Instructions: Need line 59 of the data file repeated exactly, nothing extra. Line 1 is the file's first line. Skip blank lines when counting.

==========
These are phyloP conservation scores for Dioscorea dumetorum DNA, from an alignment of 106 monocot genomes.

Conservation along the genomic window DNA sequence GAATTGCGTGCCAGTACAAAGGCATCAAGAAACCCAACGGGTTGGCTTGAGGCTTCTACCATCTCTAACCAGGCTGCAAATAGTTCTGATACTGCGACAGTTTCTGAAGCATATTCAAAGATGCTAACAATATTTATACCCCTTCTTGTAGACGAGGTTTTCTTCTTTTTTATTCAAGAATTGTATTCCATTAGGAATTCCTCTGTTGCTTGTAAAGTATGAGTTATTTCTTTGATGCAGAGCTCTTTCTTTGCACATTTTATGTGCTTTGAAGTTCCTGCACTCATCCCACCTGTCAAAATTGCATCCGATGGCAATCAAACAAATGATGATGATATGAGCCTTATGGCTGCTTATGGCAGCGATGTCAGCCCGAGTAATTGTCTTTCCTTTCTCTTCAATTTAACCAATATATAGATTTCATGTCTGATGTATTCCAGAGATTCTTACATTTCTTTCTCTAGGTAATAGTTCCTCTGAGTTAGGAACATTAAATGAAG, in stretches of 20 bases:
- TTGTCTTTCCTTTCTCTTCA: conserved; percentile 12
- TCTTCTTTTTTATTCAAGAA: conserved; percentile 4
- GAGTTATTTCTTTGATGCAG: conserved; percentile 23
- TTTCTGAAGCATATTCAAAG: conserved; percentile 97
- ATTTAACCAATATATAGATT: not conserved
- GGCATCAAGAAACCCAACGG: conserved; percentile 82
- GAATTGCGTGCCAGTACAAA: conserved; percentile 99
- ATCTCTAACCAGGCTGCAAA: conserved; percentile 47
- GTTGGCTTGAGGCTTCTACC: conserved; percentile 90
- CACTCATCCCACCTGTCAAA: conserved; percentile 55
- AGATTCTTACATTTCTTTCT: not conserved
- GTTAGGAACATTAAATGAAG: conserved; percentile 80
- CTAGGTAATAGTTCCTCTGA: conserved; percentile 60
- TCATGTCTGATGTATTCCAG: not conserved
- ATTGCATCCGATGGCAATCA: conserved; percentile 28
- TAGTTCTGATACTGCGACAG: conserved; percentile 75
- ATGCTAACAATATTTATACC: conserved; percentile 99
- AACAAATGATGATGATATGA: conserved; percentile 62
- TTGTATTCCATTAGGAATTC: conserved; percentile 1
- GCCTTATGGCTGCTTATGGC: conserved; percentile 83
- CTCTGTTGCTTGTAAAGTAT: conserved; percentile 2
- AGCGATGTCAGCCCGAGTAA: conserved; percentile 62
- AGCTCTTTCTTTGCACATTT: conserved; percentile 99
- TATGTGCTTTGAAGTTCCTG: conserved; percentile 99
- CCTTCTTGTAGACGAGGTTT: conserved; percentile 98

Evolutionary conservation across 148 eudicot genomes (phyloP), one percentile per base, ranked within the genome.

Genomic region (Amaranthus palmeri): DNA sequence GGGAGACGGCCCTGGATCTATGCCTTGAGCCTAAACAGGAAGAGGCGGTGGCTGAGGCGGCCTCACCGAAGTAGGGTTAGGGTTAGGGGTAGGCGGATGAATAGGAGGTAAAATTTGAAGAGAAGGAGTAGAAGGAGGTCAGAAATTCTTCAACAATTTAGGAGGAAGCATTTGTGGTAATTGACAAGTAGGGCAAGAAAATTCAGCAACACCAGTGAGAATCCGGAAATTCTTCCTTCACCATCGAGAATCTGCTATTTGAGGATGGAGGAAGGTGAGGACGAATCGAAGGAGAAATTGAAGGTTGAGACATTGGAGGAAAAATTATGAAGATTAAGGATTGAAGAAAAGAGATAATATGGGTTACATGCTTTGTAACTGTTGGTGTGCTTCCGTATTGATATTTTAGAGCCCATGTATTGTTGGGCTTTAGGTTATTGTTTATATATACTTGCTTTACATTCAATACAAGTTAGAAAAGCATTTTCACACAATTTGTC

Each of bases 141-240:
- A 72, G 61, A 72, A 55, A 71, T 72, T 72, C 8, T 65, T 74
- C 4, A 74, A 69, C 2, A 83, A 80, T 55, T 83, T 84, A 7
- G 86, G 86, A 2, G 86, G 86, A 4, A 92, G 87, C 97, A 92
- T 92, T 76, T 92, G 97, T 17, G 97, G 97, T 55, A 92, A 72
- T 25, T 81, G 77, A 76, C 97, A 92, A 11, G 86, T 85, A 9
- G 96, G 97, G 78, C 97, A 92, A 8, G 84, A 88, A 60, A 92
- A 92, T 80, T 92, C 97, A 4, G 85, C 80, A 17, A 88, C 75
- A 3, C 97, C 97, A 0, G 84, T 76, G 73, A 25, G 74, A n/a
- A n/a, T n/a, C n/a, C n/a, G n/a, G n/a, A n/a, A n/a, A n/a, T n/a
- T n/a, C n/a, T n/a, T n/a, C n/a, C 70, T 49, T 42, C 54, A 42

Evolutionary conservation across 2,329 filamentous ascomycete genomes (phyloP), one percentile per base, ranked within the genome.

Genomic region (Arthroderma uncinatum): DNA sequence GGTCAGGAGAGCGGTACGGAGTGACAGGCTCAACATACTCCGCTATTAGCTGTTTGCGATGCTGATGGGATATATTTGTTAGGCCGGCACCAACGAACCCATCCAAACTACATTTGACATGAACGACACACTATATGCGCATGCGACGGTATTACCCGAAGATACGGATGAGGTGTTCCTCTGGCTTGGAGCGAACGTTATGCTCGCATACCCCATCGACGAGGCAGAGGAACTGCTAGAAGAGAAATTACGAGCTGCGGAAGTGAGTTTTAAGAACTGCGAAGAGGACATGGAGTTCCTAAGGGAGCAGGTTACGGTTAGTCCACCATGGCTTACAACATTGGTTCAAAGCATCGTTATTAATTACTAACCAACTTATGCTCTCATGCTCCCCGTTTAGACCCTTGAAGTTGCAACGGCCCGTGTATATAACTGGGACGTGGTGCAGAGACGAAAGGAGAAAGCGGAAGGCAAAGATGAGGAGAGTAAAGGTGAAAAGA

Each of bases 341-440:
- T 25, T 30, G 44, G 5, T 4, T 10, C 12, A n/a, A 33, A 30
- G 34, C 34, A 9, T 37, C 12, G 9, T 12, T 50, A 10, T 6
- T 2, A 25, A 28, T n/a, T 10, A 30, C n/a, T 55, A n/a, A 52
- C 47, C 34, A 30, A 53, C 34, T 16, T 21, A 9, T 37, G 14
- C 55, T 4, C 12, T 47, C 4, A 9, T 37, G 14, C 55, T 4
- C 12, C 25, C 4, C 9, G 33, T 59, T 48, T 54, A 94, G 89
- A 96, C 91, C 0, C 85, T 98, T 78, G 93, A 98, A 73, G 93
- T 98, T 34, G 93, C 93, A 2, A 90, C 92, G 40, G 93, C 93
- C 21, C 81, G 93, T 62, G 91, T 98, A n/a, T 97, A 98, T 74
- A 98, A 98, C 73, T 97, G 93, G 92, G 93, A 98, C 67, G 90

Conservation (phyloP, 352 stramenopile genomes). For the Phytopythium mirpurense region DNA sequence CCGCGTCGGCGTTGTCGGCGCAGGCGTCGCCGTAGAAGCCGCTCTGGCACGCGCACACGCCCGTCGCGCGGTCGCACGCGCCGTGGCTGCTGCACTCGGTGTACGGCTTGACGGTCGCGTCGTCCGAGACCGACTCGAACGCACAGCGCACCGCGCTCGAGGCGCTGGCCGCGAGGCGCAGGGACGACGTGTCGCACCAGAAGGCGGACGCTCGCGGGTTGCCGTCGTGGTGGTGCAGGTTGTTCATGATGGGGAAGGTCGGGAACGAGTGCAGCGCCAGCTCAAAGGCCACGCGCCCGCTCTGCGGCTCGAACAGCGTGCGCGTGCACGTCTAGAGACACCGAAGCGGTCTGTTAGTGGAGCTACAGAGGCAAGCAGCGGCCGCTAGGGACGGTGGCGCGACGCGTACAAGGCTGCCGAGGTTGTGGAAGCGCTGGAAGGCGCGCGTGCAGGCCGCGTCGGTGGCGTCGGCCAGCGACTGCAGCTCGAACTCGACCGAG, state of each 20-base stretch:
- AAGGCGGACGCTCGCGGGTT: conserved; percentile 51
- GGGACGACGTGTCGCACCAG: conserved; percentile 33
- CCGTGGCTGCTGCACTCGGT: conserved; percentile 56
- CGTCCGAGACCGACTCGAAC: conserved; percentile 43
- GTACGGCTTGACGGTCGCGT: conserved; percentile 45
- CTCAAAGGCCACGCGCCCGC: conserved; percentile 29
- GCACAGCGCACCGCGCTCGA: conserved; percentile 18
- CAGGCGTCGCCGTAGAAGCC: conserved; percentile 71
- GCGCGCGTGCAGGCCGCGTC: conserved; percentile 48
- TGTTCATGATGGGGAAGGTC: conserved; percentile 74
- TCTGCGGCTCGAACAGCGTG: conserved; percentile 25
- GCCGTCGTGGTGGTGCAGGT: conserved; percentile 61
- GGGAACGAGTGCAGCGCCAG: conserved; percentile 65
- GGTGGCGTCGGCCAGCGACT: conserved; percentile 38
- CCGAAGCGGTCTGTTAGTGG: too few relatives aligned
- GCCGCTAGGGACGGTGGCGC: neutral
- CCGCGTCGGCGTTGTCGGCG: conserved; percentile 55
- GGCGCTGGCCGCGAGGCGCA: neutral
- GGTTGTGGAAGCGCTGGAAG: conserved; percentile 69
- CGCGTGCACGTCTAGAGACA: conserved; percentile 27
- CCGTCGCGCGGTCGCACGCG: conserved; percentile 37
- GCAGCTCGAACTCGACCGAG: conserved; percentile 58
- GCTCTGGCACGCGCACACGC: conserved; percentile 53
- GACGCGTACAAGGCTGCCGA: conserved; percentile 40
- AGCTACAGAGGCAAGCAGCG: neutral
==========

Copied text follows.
- GTACGGCTTGACGGTCGCGT: conserved; percentile 45